Wifi On Servers And Fedora [was 7.2 Kernel Panic On Boot]

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I subscribe to the Fedora Server list digest. Which form also is how I
get this list’s messages. Thus the delay in my responses.

However, to describe the Server List as an active forum for discussion would be somewhat overstating things. I have not received anything from it as yet in December and the total volume of traffic on that list in November was very light. I am not sure in what way you envisage additional involvement is to take place.

I have been bitten by things done in Fedora that only have any use on a laptop and that should never have been allowed into a server distribution. But I cannot see how I would have been aware of them until they manifested themselves on equipment under my care. By which time it is rather too late to influence the decision to include them. Automatically powering down NICs comes to my mind; due the rather nasty consequences that resulted.

The difficulty is that with Free and Open Source Software you are only going to see features that are of some immediate use to the writers;
or whose value has already been entrenched such that it is difficult if not impossible to dispense with. Clearly, power saving features are of some interest to people that run their systems on batteries.

However, there are batteries, and then there are batteries. We occasionally run run on batteries too. It is just that ours are measured in kilovolt-amp hours. Having a server distro configured by default to turn off a NIC because it has not had traffic for fifteen minutes is not going to save us enough power from now to the end of eternity to warrant the disruption that little ‘feature’ cost us when it was first encountered.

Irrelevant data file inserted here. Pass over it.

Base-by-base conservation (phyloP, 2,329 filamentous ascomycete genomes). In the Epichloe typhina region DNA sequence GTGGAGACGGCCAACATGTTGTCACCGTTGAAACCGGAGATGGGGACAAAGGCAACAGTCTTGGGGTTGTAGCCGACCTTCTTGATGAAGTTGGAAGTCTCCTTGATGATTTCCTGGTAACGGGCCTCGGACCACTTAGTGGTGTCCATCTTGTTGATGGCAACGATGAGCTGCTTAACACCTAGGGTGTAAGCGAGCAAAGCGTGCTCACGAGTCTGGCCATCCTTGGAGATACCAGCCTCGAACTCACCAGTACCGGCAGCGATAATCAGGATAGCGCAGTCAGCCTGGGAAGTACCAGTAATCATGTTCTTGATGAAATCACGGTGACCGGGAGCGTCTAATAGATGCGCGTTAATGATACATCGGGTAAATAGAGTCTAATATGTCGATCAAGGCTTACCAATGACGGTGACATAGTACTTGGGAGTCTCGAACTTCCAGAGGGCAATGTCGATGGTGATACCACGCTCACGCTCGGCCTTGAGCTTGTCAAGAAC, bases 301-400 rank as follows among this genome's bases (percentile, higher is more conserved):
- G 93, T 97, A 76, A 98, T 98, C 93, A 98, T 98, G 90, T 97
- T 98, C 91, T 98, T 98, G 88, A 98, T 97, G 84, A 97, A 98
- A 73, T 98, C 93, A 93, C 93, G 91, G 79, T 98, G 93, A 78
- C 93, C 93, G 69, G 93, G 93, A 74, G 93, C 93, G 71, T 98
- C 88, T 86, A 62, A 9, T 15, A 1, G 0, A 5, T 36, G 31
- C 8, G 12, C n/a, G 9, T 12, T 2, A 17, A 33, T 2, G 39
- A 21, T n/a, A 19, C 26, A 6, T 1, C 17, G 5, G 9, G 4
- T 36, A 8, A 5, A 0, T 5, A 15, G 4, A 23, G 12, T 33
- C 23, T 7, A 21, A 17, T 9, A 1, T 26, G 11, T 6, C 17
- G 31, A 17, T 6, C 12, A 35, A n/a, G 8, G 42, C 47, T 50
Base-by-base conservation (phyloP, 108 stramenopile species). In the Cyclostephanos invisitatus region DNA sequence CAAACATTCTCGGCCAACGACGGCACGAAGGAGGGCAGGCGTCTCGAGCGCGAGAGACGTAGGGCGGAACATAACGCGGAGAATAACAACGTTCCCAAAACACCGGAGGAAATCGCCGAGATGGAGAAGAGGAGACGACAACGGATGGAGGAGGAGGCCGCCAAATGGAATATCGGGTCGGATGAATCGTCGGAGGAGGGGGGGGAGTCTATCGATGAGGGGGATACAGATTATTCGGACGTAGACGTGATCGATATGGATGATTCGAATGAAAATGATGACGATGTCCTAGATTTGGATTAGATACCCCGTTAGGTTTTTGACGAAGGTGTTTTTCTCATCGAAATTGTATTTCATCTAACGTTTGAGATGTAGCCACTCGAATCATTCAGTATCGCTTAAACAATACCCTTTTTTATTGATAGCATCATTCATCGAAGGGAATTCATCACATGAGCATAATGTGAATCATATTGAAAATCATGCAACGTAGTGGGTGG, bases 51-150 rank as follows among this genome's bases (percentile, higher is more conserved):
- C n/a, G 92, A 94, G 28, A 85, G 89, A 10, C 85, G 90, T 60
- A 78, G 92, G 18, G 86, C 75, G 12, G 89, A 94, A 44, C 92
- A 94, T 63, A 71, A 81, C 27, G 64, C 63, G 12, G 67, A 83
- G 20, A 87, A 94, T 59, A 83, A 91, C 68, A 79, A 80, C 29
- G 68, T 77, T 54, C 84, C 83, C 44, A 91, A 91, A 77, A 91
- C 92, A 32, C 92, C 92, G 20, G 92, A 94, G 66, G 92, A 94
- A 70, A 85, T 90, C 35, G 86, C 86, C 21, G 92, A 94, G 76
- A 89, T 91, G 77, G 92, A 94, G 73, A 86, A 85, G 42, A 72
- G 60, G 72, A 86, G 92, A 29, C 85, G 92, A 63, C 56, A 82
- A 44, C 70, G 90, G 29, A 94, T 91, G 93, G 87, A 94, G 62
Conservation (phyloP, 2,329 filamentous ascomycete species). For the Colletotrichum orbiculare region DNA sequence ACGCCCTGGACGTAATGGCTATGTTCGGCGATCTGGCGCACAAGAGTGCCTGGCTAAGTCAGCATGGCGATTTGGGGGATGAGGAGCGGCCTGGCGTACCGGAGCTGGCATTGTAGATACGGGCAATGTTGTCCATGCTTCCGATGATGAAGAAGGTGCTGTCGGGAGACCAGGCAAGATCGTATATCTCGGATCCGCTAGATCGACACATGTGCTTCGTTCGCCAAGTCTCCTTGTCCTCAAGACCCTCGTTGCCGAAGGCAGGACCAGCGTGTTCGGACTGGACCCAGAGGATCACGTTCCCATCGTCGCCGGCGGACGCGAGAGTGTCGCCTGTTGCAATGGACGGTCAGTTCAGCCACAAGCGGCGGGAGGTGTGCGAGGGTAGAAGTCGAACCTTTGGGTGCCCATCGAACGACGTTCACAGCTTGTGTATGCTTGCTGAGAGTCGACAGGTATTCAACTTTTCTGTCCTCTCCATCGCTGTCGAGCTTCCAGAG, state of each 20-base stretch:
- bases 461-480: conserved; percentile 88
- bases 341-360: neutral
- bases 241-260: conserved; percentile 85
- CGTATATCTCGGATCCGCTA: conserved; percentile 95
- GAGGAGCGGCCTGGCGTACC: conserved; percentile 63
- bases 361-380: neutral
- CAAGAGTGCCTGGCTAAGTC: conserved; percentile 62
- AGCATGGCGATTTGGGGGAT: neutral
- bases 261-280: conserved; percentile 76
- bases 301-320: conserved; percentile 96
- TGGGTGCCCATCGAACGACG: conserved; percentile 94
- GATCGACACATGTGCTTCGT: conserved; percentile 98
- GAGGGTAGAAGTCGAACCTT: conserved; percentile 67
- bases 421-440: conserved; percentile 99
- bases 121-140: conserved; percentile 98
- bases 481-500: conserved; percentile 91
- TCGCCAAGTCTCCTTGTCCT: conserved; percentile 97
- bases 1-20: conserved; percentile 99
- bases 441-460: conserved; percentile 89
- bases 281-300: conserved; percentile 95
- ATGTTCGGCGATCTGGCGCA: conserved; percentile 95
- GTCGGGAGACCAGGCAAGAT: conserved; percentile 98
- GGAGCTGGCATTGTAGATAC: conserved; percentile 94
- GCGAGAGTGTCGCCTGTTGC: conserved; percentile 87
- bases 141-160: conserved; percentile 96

The move to Systemd, and all the controversy that decision has generated, also provides ‘features’ whose benefits appear to me be be aimed principally at users who shut their systems off every day. These benefits are of far less value to people who measure uptime in months or years, while the discomfort, and expense, of this change must be borne regardless.

Systemd will eventually be accepted or rejected on its own merits. I
am not interested in debating them here since I have nothing upon which to base an opinion one way or the other. But it can hardly be denied that forcing highly qualified people to expend time, a very limited resource in my experience, to learn yet another way to start a computer system, without providing any readily discernible benefit to them, is not likely to engender much in the way of sympathy.

We went to RedHat and ended up on CentOS because of its server orientation. Which to us implied something more than simple compatibility of the software components. If RedHats’s intent is to end up as a laptop distro then we will probably part ways at some point. We have a laptop distro that works well for us. It is called OSX. And the hardware is pretty good too.

37 thoughts on - Wifi On Servers And Fedora [was 7.2 Kernel Panic On Boot]

  • I didn’t describe in that way. In fact, it *isn’t* that. It’s a mailing list for working on the Fedora Server edition.